Friday night Bryan and I headed up to the State Theater in Ithaca. This lovely venue brings in all sorts of acts from all over. I’m sure we would frequent it more often if Ithaca wasn’t an hour away. In another lifetime I would drive up there three times a week at night and I’ve had quite enough of the drive. Especially since over half of the drive is on a small country highway. I digress. The State Theater has roughly 1600 seats so it is a relatively small venue and has a very intimate feel. When we saw B.B. King was coming we just had to go, Bryan has never seen him and you never know how much longer he will be touring.
The night started out with a local blues musician who, while he wasn’t good with crowd interaction and banter, was a talented musician. He did a few covers and a few originals and was an entertaining opening act. After a break to reset the stage the band came on and started playing. Something I love about seeing B.B. King play is the full band that plays with him. The horns are always crisp and the Hammond B3 Wurlitzer (I think) organ is always distinct. Another great thing is how sharp the band looks wearing three-piece suits. So the band started, each member getting a chance to solo. Their ability to take a framework of notes and improvise something within them that makes sense and sounds good never stops amazing me. After the band’s opening B.B. takes the stage. There is a chair out for him to sit in (at 88 he now performs seated). Once settled the band brings it down to a simple drum beat and walking bass line while B.B. goes threw the introductions. And they aren’t just introductions, he has a little something different to say about everyone. The one I liked was for his nephew in the band. The story being that his brother’s name was Walter. And he didn’t like it. B.B.’s was Riley. And he didn’t like that. So his sister names her boy Walter Riley King. After the introductions, they transition into an extended version of You Are My Sunshine which included some story telling and a bit of audience singing, a great way to get us engaged with each other and with the band. Next was one of my favorites, The Thrill Is Gone. The horns were fabulous. Then there was Sweet Sixteen, How Blue Can You Get (a.k.a. Downhearted), and others. I enjoyed watching the way B.B. works with his band. The ensemble has an amazing sound on their own and they never outshine King. They work as well balanced support. There is a “young” guitar player (I’d place him in his 60s/70s) that does some of the more intricate and fast paced sections but B.B. always comes in and adds his special style. I found a quote of his that really describes his style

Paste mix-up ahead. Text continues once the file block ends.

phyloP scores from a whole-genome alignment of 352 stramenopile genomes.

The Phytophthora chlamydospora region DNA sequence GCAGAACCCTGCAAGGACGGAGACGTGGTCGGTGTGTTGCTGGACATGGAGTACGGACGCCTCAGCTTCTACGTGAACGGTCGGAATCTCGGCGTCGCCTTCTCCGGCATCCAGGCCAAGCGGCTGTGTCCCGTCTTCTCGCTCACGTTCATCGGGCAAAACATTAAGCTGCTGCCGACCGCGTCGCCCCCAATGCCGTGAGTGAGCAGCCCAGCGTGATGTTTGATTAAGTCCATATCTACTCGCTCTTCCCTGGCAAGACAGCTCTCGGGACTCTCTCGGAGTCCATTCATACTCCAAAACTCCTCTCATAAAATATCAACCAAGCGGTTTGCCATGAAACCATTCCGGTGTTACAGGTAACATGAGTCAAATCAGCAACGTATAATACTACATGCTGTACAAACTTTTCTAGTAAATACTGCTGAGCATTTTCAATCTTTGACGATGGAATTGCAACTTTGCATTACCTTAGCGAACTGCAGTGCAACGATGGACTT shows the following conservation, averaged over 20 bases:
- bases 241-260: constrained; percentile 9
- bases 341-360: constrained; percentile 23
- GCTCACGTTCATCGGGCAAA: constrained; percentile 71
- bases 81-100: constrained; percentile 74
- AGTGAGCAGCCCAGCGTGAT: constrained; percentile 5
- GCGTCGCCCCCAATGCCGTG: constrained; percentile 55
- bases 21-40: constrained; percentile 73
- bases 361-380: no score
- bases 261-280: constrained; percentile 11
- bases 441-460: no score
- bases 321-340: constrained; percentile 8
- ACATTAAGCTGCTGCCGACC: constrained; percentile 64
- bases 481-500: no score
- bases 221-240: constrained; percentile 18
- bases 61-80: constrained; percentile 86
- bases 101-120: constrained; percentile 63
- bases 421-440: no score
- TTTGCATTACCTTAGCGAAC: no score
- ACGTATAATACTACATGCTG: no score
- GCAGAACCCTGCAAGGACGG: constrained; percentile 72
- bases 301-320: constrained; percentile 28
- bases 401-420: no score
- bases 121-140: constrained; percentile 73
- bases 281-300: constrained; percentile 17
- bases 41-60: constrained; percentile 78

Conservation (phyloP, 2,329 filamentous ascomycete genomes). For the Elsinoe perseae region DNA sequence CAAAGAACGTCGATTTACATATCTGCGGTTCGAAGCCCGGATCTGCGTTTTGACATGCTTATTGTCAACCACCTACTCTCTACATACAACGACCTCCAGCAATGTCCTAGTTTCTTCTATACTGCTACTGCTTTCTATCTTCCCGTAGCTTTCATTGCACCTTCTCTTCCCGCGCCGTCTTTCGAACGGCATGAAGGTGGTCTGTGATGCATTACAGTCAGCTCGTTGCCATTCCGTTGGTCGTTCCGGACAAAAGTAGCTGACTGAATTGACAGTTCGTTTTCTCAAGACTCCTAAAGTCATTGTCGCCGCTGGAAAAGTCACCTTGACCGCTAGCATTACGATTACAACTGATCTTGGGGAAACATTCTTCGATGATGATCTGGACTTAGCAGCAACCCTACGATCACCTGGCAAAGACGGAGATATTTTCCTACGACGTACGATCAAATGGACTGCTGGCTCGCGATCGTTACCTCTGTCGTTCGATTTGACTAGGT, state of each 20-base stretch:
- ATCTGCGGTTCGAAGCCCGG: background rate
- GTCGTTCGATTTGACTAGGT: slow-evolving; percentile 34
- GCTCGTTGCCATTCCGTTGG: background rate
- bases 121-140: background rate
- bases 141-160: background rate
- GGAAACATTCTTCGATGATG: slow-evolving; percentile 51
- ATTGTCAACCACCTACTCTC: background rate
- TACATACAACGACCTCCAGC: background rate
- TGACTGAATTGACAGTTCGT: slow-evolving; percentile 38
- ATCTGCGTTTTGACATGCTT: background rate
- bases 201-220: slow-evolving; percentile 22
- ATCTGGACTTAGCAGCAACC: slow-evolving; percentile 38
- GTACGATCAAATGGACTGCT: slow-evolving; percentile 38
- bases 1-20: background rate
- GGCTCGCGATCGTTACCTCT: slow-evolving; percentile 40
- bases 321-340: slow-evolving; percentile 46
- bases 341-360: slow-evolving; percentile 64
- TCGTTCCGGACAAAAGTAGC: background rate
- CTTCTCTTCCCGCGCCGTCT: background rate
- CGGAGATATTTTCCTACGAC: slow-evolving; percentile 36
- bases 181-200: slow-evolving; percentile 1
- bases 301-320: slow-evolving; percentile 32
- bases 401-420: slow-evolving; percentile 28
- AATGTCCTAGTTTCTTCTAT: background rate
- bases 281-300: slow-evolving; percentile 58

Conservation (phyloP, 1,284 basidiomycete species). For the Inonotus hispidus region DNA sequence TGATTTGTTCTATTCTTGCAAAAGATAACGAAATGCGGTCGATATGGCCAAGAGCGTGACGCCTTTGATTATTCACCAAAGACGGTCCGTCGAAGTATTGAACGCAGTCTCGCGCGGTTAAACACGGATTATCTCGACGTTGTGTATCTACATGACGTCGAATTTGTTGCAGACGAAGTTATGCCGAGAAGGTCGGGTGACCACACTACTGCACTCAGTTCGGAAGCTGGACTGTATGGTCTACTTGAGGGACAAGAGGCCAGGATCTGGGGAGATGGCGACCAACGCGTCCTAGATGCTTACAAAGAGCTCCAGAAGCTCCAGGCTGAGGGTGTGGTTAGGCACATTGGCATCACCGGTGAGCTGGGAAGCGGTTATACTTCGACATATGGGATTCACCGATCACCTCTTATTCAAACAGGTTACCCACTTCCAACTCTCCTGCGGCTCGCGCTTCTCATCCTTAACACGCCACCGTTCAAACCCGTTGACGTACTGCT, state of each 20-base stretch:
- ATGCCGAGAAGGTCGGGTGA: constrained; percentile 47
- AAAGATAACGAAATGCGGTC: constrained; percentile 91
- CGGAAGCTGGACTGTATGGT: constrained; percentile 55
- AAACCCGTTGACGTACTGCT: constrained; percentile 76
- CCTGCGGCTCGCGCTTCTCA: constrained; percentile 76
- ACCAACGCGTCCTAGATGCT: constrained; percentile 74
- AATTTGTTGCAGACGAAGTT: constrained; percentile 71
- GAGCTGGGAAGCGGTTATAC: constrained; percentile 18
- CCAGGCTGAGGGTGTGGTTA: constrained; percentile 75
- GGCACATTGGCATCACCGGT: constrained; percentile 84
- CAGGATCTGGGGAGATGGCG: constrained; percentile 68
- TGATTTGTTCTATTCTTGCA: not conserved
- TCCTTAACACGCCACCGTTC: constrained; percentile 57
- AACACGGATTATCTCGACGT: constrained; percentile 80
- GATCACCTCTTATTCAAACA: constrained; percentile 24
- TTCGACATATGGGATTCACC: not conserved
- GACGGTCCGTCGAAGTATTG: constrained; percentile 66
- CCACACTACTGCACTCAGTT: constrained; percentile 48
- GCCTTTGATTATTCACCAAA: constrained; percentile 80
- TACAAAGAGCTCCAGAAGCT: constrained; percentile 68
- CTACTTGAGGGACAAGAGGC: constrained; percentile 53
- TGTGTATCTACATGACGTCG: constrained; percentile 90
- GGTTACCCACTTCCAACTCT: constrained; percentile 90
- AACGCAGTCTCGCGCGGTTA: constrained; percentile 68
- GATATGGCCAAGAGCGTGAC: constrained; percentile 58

“When I sing, I play in my mind; the minute I stop singing orally, I start to sing by playing Lucille.”
He ended the night with Someone Really Loves You, Guess Who?
He had technically ended it one song before but there was an older couple in front who requested it, apparently it was their wedding song and he obliged.
This is the fourth time I’ve seen him and while he has definitely slowed down in the last 20 years (has it really been that long?) he is a true legend and is still unbelievable to watch. If you’ve read this far and don’t know who B.B. King is, I highly recommend you pick up an album or two and hear what you’ve been missing.